How to Host a Student Press Freedom Day Event

Want to get involved with Student Press Freedom Day but aren’t sure how? The Student Press Law Center has you covered with some great resources and tips to plan your own event! 



Step 1: Brainstorm Ideas

There are many different ways to take action this Student Press Freedom Day. In the past, participants have:

  • Created educational videos about student press rights in your state
  • Hosted panels and invited legislators to learn about the New Voices movement
  • Written and placed opinion pieces calling for student press freedom in local and even national outlets
  • Posted censorship testimonials as Instagram Reels and Tiktoks
  • Brought together Pulitzer-winning journalists and high school reporters on Instagram Live to talk about reporting sensitive #metoo stories and the need for press freedom
  • Turned a high school library into a “Newseum” with exhibits explaining key court cases and milestones in the fight for student press freedom
  • Organized a rally at the statehouse, calling on legislators to pass student press freedom protections

But don’t be limited by this list, get creative! 

Step 2: Determine Your Goal and Develop a Call to Action

As you plan your event or program, consider: what impact do you hope to create? Maybe you want to educate students about their rights, influence lawmakers to pass a bill, or call out censorship in your community.

Is there an action you want to encourage people to take? If so, consider how to work your Call to Action into all your messaging as well as your planned program. 

Step 3: Identify and Reach Your Target Audience

Who are you trying to reach? Student journalists, advisers, parents, legislators, New Voices advocates, people who don’t know anything about student press freedom?

Then, consider how best to reach that group through social media, Google ads, bulletin boards, listservs, and your own unique networks. SPFD Partners, don’t be afraid to reach out to your fellow partners and SPLC to help cross-promote!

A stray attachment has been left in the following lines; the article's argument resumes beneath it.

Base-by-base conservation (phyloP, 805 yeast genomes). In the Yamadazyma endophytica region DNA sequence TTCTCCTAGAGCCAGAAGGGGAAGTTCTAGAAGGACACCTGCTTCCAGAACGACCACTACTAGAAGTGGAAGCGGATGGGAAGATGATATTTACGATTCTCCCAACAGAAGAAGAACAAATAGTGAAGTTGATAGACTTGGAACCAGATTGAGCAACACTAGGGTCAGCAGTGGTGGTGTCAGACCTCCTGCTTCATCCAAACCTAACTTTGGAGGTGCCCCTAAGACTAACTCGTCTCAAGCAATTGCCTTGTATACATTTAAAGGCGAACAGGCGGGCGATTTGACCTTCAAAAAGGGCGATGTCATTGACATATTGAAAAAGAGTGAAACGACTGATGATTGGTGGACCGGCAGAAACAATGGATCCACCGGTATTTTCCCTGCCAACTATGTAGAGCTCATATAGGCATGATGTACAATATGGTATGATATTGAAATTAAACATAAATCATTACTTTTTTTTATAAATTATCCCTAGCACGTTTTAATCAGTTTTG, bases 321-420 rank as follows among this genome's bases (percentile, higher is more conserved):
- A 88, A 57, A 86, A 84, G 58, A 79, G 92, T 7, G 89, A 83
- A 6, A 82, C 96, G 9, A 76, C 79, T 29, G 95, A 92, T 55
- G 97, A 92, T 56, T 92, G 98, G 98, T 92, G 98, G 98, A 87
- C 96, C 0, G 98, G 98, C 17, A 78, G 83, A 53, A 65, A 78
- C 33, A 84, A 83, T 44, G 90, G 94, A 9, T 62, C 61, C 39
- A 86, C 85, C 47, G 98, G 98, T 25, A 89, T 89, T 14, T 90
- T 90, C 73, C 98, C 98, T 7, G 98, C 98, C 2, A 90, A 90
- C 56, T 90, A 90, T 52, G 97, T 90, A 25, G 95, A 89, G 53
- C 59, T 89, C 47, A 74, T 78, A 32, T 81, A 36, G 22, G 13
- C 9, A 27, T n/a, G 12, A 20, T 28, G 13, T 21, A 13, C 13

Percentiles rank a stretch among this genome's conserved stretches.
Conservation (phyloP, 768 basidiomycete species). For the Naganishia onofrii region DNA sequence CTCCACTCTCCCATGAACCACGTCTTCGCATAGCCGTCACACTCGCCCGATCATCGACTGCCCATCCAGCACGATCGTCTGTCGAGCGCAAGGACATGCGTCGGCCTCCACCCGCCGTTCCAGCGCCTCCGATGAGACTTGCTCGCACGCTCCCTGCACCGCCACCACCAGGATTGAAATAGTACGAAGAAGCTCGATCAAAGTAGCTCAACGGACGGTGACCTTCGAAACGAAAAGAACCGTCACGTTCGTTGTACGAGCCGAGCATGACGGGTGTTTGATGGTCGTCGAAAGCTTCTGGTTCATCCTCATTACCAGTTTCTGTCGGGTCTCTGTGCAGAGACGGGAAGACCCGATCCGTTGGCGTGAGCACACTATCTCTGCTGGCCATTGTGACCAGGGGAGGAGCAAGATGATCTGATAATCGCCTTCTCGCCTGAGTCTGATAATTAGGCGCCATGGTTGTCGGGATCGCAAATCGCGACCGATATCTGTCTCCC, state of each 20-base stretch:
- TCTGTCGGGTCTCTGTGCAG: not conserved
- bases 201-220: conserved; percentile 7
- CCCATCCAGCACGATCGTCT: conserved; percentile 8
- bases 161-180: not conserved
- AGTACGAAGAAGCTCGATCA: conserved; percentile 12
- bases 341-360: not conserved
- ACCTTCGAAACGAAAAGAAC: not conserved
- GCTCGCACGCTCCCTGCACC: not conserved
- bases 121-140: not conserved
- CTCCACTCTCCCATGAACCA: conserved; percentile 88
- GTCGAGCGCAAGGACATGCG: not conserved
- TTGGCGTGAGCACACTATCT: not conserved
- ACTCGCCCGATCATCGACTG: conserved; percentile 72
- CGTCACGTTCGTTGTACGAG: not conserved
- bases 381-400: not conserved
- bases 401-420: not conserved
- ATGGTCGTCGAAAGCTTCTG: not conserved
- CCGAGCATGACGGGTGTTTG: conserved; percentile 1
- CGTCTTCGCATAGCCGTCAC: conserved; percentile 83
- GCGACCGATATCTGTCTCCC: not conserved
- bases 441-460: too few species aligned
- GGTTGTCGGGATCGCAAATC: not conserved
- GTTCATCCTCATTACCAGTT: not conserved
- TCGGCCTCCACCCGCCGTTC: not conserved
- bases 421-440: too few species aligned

Don’t forget: start early and stay on it! We’re all competing for attention these days.

Step 4: Get the Word Out

Post about your event, activity or program online! Be sure to use #studentpressfreedom on Twitter or tag SPLC (@splc on Twitter and @studentpresslawcenter on Instagram) and we’ll give you a signal boost.

For local events, consider high traffic or easy-to-get-to areas at times that will work for most students (or whoever your target audience is).

For online events, ask folks to register and send them reminder emails.

Step 5: Plan to Follow Up

Remember, Student Press Freedom Day is just the beginning! Now that you have a network of people interested in student press freedom, think about how you can continue to engage them going forward. Maybe it’s by connecting attendees with your state’s New Voices chapter, increasing staffing or subscriptions for your student publication, or teaching people how to seek help if they face censorship (you can always refer folks to SPLC’s free legal hotline). 

How else can SPLC support you?

Looking for additional help? Want to stock up on Student Press Freedom Day swag for your event? Contact